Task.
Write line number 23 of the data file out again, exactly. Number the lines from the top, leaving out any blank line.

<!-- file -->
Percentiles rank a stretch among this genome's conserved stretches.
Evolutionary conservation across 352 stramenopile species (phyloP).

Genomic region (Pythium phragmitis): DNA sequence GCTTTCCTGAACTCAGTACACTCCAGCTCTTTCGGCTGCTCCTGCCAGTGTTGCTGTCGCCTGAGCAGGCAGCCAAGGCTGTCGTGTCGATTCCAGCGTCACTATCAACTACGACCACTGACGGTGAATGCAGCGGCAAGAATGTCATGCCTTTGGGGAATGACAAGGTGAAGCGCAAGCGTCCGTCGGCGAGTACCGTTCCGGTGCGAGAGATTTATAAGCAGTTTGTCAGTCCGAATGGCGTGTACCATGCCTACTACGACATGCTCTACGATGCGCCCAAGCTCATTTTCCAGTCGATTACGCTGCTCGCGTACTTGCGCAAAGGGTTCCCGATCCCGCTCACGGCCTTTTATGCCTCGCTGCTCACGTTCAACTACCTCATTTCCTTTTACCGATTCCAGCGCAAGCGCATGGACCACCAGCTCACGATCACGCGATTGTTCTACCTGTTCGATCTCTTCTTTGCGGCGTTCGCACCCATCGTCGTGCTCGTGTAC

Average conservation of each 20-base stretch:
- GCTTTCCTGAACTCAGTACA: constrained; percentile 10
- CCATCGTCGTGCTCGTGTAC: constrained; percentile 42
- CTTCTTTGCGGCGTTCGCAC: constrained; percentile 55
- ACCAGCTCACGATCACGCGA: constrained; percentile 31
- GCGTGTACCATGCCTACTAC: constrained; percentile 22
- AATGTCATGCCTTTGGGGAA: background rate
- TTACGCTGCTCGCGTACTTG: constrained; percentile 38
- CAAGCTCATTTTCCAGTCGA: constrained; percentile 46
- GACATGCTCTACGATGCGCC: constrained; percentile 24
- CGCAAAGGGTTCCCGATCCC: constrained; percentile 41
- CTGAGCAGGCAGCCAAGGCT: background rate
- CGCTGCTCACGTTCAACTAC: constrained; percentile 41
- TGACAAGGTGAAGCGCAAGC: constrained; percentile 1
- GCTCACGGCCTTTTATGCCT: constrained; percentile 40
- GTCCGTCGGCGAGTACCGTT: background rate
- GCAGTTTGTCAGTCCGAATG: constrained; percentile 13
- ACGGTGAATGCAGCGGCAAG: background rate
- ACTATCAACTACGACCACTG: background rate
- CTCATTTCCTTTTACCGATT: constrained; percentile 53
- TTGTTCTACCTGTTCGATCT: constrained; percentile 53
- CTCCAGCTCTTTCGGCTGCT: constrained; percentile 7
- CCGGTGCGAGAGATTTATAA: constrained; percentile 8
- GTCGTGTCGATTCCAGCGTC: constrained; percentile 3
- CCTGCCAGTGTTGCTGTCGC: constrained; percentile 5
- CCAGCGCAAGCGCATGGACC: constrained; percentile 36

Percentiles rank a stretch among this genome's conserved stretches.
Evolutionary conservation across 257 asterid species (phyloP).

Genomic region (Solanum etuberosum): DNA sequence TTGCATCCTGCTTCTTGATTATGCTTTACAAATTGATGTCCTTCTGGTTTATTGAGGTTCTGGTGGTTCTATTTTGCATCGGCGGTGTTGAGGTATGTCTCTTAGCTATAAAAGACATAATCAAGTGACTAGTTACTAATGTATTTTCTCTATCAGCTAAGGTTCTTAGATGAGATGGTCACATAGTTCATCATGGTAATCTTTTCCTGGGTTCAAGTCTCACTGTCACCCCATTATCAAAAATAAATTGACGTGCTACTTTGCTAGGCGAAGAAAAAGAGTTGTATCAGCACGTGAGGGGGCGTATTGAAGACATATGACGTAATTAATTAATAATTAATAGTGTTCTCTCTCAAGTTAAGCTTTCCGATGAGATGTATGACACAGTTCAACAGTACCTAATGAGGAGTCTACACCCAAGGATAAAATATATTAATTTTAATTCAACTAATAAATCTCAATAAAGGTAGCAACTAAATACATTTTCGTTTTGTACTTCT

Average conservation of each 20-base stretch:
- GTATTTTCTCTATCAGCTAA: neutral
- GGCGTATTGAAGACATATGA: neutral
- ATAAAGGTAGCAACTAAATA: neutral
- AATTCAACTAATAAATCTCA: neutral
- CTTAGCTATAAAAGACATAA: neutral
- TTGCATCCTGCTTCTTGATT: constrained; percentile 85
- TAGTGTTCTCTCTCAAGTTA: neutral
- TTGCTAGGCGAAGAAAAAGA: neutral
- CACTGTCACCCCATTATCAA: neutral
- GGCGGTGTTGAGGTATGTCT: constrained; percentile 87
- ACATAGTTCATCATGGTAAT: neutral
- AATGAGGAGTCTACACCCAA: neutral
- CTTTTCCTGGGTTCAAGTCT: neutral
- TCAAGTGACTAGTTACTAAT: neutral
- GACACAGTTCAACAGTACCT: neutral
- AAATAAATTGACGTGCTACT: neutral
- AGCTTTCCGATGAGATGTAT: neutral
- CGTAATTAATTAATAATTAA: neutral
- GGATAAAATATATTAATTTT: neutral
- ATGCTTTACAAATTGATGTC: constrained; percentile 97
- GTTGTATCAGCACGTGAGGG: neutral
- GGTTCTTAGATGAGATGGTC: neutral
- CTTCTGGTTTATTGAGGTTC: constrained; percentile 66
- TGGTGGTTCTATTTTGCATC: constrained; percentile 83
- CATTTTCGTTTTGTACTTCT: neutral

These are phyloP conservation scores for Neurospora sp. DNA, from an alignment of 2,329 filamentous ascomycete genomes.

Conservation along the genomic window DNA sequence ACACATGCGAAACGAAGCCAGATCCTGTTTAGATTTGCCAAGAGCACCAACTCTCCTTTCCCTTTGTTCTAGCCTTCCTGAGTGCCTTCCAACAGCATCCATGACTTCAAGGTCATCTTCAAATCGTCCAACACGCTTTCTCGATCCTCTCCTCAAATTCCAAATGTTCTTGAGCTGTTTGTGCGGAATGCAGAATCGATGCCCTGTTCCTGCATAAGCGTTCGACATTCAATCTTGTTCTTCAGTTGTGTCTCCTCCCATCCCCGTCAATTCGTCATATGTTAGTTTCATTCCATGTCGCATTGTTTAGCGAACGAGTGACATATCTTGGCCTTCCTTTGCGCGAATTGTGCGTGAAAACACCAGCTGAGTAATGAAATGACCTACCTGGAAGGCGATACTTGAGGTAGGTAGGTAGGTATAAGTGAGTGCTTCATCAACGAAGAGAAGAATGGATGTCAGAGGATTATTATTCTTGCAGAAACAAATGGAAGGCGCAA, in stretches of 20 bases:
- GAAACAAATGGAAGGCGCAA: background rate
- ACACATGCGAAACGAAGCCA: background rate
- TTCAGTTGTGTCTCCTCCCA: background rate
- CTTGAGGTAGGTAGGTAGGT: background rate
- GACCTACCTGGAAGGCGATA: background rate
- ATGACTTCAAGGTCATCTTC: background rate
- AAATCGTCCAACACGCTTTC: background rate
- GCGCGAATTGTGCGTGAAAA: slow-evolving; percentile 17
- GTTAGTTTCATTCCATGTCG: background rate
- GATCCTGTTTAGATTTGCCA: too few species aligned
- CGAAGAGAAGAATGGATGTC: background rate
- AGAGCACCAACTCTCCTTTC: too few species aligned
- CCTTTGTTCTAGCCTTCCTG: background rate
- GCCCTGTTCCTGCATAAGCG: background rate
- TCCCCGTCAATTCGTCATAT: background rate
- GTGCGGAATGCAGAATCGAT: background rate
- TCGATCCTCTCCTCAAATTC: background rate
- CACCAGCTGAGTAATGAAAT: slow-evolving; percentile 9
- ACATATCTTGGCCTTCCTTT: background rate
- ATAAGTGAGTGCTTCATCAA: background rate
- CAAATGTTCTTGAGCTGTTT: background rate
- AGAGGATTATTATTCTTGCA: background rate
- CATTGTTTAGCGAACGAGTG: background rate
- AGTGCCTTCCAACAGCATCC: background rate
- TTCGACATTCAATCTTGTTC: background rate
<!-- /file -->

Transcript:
- CTCATTTCCTTTTACCGATT: constrained; percentile 53